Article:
2. If every cable company is hated, then there is an inherent incongruity between the business model and the customer. This is how entire industries get wiped out practically over night. When something good comes along, everyone abandons ship and it sinks to the bottom of the sea.

            1. I agree, but part of the issue with the model is the same people Apple is trying to crawl into bed with now (and with very limited or slow success) which is the broadcasters.

              If Apple offers a $40 package, will it be the channels that everybody wants/needs/can afford?

              Also, most places I go the (loudest) people hate the water company, the gas company, the trash pickup, the power company or anything else that requires a monthly payment without most of them taking into account how complex the service they receive is. I guess that is human nature.

              In some of the markets we serve (I work for an ISP, but not ComCast) there are up to two others (ATT, Verizon, Ritter) who compete with us, yet people who change still complain.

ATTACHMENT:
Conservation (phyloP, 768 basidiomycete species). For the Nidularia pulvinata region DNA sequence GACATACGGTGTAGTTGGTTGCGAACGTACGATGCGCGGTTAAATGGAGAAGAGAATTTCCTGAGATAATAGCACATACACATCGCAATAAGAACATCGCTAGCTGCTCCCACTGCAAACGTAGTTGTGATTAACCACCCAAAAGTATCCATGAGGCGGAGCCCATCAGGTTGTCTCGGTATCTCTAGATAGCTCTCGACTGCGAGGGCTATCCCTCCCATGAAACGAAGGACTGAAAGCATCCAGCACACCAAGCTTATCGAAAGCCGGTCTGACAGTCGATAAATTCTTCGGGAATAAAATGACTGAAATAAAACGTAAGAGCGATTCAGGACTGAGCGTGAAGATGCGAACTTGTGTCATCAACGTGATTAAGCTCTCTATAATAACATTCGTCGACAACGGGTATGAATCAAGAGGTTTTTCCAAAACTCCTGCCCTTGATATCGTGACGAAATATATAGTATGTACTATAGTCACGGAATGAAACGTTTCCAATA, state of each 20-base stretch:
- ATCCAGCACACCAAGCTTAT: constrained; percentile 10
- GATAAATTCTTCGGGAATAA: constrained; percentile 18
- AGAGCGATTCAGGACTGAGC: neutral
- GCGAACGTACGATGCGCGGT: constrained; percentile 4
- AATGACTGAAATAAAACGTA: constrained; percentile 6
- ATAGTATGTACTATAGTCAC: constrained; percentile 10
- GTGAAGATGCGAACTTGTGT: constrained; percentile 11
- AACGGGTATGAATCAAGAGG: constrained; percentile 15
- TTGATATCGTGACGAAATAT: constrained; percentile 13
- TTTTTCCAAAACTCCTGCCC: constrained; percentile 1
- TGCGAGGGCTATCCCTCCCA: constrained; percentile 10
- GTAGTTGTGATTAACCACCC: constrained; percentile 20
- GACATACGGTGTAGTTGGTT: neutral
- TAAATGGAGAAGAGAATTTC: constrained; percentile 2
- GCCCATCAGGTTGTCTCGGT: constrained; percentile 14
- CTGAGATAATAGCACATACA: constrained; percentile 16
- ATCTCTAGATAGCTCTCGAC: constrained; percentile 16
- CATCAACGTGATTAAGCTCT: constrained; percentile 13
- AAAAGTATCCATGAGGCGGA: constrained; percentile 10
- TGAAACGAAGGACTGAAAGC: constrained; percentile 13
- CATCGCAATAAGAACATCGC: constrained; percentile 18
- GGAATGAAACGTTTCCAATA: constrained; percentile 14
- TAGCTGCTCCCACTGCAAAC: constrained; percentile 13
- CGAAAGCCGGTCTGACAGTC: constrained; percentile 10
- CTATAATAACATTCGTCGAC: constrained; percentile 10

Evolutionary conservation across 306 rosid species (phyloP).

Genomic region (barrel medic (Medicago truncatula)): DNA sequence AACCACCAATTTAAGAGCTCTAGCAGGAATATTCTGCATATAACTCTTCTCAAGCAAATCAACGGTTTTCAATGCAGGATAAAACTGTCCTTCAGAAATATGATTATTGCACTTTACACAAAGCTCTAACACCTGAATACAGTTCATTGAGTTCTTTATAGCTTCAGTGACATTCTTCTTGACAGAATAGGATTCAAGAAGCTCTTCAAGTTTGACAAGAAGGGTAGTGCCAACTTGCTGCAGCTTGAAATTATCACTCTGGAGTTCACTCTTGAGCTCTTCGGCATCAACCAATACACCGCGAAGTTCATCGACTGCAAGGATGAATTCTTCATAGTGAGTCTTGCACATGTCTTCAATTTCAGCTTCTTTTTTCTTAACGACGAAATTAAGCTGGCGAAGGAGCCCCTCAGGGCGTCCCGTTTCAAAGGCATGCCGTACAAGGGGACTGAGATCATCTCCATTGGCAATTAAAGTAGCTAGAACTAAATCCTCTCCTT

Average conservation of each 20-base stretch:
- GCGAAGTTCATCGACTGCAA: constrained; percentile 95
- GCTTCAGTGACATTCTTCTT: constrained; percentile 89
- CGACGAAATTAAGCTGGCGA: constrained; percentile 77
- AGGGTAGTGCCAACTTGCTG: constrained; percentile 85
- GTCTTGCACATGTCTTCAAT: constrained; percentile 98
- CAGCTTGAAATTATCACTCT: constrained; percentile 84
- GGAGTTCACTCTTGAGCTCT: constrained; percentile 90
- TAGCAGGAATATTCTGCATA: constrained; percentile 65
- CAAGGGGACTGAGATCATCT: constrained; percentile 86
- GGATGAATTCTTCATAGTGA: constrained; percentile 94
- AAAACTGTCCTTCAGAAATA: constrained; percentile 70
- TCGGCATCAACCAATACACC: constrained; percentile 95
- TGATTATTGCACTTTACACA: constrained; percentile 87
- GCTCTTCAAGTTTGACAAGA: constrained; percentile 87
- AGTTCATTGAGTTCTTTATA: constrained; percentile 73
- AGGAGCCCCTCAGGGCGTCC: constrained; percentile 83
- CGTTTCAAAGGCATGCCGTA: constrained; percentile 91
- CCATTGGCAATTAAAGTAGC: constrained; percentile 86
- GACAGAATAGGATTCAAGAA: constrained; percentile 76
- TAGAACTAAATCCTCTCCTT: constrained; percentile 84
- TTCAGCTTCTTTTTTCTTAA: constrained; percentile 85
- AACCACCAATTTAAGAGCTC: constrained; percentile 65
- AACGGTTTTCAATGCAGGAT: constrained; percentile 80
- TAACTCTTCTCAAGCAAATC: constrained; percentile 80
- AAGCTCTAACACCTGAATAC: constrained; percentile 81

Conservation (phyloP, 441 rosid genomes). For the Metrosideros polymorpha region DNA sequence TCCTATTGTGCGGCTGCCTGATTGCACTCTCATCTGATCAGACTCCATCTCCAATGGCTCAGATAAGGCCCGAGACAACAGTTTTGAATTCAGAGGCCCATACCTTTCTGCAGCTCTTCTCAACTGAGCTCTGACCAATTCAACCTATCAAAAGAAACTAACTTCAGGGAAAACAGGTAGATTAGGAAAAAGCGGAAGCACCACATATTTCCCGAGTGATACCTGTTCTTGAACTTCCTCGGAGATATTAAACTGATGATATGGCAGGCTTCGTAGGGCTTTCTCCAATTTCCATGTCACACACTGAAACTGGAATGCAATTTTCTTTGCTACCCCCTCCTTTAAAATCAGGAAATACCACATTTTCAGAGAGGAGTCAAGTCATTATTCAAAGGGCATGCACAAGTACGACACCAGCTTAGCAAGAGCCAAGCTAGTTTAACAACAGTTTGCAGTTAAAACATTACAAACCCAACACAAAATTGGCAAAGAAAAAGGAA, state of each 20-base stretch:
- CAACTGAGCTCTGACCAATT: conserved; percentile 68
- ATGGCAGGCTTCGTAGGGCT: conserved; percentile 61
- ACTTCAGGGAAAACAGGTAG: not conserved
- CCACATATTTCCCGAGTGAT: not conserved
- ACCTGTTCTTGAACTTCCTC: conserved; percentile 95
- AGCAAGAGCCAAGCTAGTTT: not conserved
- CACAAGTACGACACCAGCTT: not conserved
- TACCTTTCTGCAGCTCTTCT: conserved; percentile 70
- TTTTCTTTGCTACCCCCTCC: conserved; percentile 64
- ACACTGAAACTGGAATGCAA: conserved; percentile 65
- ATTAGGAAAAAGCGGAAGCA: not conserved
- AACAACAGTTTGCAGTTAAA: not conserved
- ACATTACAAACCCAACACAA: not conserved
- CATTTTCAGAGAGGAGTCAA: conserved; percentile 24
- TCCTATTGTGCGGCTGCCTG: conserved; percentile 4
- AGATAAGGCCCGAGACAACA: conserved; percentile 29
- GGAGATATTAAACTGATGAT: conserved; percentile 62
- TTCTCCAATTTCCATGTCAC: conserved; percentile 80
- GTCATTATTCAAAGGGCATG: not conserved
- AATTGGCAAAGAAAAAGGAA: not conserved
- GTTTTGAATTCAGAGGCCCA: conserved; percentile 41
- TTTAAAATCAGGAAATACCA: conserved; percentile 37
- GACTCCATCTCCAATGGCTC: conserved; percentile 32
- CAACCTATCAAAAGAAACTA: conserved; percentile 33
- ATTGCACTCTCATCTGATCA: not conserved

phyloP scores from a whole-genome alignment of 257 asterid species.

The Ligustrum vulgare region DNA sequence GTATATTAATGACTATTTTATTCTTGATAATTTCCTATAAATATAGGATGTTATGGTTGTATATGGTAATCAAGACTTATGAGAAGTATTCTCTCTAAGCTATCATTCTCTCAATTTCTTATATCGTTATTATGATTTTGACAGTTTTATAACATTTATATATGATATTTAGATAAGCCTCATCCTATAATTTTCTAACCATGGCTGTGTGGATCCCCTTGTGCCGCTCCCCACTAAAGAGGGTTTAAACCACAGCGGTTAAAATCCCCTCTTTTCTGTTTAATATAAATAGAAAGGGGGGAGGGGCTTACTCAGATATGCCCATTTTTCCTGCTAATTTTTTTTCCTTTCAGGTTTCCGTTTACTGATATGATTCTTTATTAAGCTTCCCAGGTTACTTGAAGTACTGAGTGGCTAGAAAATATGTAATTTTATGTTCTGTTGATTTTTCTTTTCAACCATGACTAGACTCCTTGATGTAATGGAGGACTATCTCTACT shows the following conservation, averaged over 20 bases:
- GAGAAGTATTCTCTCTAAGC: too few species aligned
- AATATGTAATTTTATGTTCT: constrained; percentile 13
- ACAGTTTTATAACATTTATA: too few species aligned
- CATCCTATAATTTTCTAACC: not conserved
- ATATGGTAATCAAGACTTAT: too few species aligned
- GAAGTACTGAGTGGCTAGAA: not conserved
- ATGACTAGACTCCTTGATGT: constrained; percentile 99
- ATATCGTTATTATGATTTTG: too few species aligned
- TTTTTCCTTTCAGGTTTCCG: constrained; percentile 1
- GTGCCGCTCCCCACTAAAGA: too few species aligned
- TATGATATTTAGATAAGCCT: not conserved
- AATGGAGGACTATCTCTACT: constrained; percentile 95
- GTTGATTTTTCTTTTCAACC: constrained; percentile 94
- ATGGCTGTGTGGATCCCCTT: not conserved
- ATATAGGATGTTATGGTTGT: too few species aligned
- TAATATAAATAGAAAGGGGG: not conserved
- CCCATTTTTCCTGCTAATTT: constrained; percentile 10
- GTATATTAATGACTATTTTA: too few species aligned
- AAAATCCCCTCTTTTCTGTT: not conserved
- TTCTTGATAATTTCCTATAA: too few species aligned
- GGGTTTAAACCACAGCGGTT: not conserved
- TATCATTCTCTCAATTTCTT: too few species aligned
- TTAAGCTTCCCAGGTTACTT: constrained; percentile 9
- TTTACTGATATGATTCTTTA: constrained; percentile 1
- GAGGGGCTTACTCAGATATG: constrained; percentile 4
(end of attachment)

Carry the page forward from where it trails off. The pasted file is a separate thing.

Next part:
2. Believe me, it goes both ways.

              Even after phone support, tech support, internet support, many people still insist the ISP is the problem, then you roll a truck, find the dog bites on the CAT5, replace it and charge a service call. THEY GO BALLISTIC.

              Such is life….

            3. I walked into a Comcast center, back in the 90’s. It wasn’t like the retail stores today. “AT&T” style. It was very stark, DMV like. Well, they had bullet proof glass in front of all the CSRs. Similar to some banks today. It was depressing. Customers would get so irate they feared for their own safety. It’s not like that today. So I don’t know what changed.